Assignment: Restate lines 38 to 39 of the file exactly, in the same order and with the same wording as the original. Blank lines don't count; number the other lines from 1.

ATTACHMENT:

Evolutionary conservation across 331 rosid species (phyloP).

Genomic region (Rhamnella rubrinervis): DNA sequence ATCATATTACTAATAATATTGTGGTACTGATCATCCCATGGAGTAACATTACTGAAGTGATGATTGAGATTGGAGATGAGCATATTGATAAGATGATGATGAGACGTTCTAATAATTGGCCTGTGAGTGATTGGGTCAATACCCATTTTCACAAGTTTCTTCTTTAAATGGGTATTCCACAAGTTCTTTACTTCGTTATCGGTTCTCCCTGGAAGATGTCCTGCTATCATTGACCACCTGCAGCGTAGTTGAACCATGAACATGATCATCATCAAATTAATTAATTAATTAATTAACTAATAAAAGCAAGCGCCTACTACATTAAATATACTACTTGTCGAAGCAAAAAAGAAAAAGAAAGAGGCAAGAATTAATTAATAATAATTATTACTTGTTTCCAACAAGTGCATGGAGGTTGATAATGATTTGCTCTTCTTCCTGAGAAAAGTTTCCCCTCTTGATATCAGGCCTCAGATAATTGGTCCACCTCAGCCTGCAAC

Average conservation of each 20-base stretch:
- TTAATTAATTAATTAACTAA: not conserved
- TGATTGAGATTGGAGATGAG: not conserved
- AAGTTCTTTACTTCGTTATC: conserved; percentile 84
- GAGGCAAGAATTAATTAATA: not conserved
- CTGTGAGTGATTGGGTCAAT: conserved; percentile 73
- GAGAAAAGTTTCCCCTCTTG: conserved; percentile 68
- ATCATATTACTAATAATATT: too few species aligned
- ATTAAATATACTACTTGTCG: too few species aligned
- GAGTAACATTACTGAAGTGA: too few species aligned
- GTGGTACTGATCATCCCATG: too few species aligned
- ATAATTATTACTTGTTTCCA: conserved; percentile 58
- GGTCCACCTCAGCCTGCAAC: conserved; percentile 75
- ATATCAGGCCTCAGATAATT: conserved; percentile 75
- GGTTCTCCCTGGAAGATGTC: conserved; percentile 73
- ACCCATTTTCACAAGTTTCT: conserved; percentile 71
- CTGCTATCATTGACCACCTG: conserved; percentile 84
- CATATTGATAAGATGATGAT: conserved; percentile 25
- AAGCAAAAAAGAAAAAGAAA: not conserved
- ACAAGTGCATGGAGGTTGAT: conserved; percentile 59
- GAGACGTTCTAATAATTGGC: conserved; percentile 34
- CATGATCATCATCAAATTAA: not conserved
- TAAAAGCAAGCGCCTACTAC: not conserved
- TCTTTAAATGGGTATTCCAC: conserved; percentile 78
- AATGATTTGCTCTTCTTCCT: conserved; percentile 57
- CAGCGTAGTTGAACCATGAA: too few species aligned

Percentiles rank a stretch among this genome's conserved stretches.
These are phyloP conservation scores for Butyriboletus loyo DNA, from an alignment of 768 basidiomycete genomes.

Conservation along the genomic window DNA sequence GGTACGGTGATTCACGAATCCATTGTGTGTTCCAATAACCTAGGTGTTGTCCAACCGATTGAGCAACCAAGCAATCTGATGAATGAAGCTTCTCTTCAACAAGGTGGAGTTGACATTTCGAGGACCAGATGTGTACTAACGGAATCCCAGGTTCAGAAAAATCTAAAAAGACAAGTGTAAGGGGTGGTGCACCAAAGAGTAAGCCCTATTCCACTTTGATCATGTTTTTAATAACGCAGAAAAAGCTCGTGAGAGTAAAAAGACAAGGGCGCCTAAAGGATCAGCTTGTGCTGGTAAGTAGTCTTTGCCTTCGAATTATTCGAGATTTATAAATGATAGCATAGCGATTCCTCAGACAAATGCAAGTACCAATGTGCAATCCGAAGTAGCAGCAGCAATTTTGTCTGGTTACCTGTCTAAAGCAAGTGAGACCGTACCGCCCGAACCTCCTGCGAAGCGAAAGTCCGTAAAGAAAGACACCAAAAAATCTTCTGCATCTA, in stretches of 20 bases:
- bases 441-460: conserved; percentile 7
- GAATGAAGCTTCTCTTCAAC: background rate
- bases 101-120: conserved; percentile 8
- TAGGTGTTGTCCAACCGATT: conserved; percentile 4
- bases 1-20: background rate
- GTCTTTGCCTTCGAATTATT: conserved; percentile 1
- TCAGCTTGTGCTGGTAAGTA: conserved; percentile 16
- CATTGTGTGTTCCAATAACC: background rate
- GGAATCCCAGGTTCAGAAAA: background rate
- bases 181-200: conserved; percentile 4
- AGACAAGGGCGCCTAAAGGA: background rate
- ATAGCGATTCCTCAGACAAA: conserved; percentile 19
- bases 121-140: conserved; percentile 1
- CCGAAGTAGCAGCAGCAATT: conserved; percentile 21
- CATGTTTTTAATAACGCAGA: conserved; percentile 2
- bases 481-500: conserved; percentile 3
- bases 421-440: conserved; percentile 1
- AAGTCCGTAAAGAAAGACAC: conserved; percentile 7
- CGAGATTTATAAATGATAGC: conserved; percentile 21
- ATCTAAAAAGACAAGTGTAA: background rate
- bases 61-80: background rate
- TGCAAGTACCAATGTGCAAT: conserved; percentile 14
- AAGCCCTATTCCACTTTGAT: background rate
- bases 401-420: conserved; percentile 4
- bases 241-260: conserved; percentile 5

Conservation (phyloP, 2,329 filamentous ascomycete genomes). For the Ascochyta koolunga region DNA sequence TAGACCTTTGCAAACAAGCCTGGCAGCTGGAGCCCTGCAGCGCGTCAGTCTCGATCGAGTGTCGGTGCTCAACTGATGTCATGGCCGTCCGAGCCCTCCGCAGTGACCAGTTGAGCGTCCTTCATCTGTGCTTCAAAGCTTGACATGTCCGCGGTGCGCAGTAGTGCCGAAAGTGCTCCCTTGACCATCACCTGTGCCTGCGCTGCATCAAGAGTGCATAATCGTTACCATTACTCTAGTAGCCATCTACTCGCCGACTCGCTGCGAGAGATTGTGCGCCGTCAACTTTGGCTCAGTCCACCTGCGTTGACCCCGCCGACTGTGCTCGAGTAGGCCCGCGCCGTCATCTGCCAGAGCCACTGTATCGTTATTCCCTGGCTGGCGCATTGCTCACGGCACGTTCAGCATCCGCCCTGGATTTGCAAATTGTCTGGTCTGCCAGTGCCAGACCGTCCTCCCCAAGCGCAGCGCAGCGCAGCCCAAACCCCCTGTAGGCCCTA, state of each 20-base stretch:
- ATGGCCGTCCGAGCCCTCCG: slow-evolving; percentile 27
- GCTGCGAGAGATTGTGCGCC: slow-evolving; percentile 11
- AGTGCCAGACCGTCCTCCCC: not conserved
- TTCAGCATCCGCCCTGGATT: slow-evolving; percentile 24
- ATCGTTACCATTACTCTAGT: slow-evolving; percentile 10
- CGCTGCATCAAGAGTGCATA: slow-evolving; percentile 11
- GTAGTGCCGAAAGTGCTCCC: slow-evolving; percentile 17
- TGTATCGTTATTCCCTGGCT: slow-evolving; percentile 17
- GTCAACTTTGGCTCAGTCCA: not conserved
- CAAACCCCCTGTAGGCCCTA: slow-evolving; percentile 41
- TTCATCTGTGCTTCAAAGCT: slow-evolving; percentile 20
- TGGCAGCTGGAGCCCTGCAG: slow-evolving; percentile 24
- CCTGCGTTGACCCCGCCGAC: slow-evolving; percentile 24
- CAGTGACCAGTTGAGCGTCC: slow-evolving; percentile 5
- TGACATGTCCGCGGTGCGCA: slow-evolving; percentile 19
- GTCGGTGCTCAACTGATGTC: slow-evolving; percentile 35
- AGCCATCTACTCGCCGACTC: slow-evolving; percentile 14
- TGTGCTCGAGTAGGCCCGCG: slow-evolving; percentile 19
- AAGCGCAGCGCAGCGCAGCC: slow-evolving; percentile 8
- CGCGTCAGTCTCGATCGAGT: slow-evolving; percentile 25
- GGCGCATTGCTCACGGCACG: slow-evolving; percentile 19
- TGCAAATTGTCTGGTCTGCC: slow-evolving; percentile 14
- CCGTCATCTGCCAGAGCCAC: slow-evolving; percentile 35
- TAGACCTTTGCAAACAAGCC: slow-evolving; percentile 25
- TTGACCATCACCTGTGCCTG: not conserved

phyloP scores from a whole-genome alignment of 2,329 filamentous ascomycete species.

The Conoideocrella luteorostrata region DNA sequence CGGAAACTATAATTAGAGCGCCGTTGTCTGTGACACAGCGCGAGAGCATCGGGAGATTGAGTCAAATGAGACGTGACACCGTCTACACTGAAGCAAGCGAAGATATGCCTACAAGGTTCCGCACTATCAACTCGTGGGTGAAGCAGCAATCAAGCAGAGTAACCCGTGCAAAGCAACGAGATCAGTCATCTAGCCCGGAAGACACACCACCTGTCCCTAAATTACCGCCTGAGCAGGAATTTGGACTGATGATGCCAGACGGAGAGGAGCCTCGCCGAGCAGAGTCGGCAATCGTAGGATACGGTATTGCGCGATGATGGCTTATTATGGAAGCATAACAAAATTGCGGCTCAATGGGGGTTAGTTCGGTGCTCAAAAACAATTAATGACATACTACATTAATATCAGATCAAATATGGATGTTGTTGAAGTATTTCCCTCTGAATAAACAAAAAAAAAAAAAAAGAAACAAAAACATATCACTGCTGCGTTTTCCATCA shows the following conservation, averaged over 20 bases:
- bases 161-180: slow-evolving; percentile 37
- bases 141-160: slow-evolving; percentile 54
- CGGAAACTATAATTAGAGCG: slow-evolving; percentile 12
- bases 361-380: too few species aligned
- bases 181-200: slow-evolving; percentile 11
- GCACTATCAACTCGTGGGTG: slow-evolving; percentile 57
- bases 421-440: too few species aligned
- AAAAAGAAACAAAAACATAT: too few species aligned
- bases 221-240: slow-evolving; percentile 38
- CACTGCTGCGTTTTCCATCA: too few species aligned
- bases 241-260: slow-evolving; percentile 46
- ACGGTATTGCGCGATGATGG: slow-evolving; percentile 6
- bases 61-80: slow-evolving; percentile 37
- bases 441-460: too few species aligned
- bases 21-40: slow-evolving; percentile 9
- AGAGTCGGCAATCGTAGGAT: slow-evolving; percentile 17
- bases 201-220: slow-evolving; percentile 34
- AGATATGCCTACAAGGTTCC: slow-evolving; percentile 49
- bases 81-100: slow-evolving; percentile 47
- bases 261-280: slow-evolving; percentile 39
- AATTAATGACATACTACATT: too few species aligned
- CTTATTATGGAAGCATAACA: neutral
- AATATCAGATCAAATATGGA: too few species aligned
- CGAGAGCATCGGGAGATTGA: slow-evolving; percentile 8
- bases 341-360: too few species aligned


- TCAGCTTGTGCTGGTAAGTA: conserved; percentile 16
- CATTGTGTGTTCCAATAACC: background rate